Departments

The New Hire's First Day

Printer-friendly version

The first day(s) and week(s) are opportunities for a new employee to connect with his/her supervisor/manager, members of his/her team, and/or his/her “buddy.” For most employees, the focus of the first day(s) and week(s) is primarily to introduce to the people, processes, and systems the employee will interact with, as well as the physical environment and organizational structure in which they will work.

Every supervisor and manager orients staff differently but all are encouraged to include the following elements in your first day(s) and week(s) on the job.

Welcome them upon arrival, provide tour and an overview of what to expect

One of the most crucial aspects of employee onboarding is welcoming them upon arrival. The first minutes of a new hire’s first day can set the tone for the entire day. It is essential to make sure someone (ideally the manager/supervisor) is there to greet the new-hire when they arrive, to acquaint them to the environment, review what to expect in the first day and week, and where to find resources and information.

While meeting with the employee on the first day, managers/supervisors have a comprehensive amount of information to share with an employee. Creating a Welcome Packet can ensure that the majority of the information is available, in printed form, for an employee to review during their first day and week on the job. Managers/ supervisors can also direct new employees to the New Employee Website for important and relevant information for new hires. (See Create a Welcome Packet for potential contents).  

Review Operations, Organizational Structure, Associated Goals, Programs and Services

It is important that new employees operations in their immediate environment, as well as the County, Department, Division, and Unit/Team organizational structure and goals. Knowing the structure provides guidance on ‘the big picture” by introducing how departments work together and towards a common purpose and identifies the people, positions and programs involved in achieving the mission, vision, and goals.

In addition, providing the employee with a list of current department projects and cyclical programs, and highlighting their role as well as the roles of other department members is another tool that will enable new employees to see ‘the big picture’. Associating the projects with high level times can also be helpful to enabling an employee to understand deliverables.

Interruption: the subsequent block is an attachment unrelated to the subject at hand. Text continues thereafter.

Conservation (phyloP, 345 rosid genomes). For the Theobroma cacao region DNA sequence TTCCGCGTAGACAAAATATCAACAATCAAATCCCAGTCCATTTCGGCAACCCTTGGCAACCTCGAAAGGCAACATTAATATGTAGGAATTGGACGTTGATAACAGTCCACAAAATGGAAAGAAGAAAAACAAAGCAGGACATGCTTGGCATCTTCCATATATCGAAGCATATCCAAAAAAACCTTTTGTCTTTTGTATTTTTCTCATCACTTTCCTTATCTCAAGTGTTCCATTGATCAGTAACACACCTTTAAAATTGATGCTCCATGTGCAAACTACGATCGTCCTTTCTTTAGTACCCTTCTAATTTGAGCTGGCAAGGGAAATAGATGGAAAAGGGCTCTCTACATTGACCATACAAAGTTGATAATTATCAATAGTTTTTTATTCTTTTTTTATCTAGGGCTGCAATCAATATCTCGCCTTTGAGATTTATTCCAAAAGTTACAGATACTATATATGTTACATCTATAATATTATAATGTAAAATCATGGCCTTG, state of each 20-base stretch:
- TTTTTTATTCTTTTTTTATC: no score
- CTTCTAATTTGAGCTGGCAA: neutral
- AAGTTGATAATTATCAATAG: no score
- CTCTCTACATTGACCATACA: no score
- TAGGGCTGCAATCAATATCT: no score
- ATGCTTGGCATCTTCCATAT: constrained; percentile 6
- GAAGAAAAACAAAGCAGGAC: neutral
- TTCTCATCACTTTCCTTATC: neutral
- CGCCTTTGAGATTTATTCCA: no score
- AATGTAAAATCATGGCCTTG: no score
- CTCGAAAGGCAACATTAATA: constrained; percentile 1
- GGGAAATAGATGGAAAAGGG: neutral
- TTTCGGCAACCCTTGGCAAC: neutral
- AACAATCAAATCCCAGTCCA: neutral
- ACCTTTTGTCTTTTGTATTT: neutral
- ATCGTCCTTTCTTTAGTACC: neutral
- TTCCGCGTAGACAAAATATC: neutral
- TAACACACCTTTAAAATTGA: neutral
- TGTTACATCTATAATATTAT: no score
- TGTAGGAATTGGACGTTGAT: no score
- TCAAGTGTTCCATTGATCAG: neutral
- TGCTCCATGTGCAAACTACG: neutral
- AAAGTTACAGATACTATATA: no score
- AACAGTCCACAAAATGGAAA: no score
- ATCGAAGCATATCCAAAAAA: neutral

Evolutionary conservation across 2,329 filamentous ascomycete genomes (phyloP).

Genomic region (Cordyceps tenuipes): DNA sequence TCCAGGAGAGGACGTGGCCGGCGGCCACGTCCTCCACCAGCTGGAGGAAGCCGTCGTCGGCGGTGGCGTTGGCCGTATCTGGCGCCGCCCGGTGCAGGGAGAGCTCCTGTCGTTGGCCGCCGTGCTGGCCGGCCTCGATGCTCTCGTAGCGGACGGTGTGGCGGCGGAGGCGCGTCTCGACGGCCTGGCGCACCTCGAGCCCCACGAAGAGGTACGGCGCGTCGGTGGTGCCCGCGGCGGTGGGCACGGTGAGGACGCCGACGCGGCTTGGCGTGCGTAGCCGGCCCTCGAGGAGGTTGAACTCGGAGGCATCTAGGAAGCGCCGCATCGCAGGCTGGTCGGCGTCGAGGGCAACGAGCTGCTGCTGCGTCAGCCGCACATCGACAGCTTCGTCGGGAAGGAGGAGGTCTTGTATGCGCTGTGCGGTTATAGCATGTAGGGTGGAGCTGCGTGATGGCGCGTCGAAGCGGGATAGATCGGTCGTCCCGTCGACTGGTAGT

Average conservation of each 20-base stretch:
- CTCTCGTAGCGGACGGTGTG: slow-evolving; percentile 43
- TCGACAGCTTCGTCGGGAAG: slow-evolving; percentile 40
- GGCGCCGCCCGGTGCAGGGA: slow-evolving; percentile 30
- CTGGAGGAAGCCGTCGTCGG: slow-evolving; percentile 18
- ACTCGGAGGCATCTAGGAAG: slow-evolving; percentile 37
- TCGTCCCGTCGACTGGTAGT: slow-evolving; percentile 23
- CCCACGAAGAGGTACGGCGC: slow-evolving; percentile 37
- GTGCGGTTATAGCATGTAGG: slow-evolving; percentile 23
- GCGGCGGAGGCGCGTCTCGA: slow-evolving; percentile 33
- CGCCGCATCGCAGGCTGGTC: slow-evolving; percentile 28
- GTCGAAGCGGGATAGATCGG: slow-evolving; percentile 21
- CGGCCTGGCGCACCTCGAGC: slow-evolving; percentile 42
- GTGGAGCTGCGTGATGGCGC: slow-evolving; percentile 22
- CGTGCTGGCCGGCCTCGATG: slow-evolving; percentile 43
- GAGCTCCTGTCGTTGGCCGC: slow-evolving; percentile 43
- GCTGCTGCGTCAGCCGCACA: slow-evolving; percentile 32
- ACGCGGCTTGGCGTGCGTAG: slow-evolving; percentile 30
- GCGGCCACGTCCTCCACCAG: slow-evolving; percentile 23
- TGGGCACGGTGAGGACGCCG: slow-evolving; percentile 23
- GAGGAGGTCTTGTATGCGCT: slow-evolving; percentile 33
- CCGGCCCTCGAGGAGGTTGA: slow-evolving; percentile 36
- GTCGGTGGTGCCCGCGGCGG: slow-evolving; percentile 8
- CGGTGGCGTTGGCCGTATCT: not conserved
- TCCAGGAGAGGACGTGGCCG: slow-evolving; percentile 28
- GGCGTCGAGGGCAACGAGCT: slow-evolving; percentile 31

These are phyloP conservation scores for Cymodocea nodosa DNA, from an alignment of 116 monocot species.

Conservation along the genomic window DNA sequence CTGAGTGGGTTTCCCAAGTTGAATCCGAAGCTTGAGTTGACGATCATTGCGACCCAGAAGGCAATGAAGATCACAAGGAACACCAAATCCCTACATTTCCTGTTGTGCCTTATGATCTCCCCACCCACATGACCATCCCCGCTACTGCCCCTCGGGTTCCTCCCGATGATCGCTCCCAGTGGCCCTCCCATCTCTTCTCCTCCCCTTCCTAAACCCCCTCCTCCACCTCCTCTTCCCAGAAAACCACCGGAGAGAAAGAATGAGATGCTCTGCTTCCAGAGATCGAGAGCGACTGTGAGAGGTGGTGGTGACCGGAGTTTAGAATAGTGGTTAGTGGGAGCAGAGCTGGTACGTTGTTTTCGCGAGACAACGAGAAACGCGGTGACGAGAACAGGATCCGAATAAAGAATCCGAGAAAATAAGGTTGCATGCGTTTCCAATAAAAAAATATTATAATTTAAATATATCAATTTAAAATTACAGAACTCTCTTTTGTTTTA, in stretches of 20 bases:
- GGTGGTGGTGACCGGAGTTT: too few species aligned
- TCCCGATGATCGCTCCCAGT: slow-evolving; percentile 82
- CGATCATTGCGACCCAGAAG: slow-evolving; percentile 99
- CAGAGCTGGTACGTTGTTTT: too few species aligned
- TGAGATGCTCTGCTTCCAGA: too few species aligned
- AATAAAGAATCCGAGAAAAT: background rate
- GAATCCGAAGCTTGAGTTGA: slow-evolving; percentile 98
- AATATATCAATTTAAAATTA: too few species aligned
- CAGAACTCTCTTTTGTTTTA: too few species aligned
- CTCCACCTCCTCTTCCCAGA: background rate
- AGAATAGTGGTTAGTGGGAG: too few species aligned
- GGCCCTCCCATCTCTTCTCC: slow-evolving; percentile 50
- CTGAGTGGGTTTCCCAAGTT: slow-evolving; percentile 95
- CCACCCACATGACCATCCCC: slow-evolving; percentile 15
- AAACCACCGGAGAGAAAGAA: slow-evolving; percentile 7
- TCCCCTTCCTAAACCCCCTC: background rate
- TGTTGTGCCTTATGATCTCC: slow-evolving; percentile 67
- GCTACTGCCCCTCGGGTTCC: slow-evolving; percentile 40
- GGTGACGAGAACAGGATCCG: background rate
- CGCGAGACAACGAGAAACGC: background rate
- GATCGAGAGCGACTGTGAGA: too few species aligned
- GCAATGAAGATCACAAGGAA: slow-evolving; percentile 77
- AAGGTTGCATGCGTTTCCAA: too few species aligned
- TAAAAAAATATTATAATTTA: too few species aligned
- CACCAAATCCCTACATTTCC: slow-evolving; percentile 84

Onboarding is also about connecting new hires with Employee Work Life Benefits, Programs and Services; a few programs are listed below, additional programs and information is available on the Benefits Website.

Onboarding Tasks in Workday

When new employees log into Workday for the first time they will be guided through onboarding workflow which include, reviewing and updating personal information, electing benefits, and reading and acknowledging policies. Managers/supervisors should ensure that new employees have completed their onboarding materials. As the manager/supervisor, you will be the point person to answer questions he/she may have and/or direct the employee to the appropriate party for clarification,

Schedule Regular One-on-One Meetings, starting with day one

At the end of the first day, and each day in the first week, schedule time to check in with the employee to inquire how their day went. Encourage the employee to ask questions, and allocate sufficient time to listen and address questions the employee may have. Managers/supervisors can also use this time to get to know the employee better (E.g. Explore work styles, and how the work style will complement each other and the work of the team.) 

Regular meetings with employees should continue. The frequency of meetings will decrease as the employee becomes more accustom to the environment and familiar with his/her role; however, managers/supervisors are encouraged to meet with their staff every two weeks.

COVID-19 Info
Back to Top